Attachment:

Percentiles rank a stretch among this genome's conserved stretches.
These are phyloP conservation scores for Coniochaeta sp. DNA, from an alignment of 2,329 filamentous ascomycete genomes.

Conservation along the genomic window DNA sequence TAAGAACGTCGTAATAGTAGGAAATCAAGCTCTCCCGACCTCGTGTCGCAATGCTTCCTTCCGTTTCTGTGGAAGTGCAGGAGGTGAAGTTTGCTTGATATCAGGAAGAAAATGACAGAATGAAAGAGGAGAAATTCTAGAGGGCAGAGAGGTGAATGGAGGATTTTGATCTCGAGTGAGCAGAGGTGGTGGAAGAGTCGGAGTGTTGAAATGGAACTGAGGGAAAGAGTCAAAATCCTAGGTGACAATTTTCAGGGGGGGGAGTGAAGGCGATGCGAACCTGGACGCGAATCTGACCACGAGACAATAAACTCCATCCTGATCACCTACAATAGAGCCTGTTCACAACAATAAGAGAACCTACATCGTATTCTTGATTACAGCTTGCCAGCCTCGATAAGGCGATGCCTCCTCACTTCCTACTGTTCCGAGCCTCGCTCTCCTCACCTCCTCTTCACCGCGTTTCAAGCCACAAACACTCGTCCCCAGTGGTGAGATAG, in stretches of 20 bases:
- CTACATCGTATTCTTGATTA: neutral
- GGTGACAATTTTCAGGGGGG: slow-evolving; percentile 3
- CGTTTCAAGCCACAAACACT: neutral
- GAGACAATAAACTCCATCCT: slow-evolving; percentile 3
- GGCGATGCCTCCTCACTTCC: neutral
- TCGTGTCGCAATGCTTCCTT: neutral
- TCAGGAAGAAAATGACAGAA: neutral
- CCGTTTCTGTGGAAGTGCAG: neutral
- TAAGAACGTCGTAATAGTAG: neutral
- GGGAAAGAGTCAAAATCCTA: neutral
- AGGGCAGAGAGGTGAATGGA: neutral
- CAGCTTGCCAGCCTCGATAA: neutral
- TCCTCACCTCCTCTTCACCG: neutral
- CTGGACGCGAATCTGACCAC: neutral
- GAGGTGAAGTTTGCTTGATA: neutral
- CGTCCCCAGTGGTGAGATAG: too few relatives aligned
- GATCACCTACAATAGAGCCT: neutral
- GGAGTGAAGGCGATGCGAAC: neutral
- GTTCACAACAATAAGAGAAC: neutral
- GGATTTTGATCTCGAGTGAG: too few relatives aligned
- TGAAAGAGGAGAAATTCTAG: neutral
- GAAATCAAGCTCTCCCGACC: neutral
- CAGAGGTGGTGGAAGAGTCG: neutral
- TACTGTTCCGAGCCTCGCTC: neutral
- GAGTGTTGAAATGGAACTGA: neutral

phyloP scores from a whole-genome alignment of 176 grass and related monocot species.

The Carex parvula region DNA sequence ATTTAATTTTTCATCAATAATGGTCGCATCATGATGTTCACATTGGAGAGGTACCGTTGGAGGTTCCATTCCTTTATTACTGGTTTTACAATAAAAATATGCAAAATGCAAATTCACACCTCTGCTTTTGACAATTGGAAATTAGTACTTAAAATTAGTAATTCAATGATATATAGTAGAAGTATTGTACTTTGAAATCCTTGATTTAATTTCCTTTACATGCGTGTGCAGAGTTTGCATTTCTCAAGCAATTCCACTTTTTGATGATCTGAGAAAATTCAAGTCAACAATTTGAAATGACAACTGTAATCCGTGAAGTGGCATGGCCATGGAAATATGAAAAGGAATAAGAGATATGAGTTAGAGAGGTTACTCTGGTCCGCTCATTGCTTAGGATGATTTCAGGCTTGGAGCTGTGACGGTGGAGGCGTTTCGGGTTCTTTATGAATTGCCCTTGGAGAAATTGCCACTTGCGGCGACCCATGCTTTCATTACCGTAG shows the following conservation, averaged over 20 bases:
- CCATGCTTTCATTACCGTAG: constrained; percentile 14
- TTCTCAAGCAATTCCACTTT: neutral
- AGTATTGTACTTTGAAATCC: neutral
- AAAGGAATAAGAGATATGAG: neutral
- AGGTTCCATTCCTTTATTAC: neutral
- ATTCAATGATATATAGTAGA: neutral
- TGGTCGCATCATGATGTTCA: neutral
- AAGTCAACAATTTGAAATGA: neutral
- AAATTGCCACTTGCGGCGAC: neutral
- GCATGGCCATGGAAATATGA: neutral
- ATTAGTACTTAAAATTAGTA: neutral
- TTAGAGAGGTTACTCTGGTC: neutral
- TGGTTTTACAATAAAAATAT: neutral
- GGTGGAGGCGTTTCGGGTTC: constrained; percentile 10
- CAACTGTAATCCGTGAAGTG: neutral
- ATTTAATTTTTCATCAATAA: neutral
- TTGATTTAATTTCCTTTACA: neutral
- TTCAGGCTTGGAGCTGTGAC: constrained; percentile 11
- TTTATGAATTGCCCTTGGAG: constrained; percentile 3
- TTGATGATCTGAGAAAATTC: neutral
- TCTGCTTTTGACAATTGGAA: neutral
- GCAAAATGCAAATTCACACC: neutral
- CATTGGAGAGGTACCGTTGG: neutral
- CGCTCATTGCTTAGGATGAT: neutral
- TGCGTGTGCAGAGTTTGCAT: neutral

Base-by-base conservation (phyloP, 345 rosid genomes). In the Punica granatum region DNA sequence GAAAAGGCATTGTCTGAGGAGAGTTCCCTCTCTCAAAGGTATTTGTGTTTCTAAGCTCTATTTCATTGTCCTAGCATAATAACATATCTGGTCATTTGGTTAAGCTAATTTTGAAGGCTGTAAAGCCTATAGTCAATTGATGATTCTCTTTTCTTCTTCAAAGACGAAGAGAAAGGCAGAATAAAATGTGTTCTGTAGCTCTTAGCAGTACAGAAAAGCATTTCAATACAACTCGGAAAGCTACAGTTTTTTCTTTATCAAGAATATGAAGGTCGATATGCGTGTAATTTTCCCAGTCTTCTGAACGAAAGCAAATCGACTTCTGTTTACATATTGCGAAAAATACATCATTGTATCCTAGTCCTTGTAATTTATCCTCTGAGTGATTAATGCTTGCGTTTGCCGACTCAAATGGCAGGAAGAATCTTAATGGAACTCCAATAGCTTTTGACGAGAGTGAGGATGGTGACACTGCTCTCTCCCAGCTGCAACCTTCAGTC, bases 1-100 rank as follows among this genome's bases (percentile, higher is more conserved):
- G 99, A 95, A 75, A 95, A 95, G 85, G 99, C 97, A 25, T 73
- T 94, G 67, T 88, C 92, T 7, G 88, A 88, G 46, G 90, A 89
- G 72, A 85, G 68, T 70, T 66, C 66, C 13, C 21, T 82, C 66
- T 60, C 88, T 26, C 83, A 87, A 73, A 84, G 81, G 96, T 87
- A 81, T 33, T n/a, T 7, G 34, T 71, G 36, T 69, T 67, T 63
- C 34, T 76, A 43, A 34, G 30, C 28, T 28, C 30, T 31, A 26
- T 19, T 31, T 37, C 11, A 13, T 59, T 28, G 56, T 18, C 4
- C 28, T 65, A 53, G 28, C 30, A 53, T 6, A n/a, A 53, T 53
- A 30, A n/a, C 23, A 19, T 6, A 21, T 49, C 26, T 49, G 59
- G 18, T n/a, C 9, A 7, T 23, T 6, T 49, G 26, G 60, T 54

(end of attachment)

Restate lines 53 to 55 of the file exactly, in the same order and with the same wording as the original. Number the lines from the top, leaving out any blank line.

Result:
- CATTGGAGAGGTACCGTTGG: neutral
- CGCTCATTGCTTAGGATGAT: neutral
- TGCGTGTGCAGAGTTTGCAT: neutral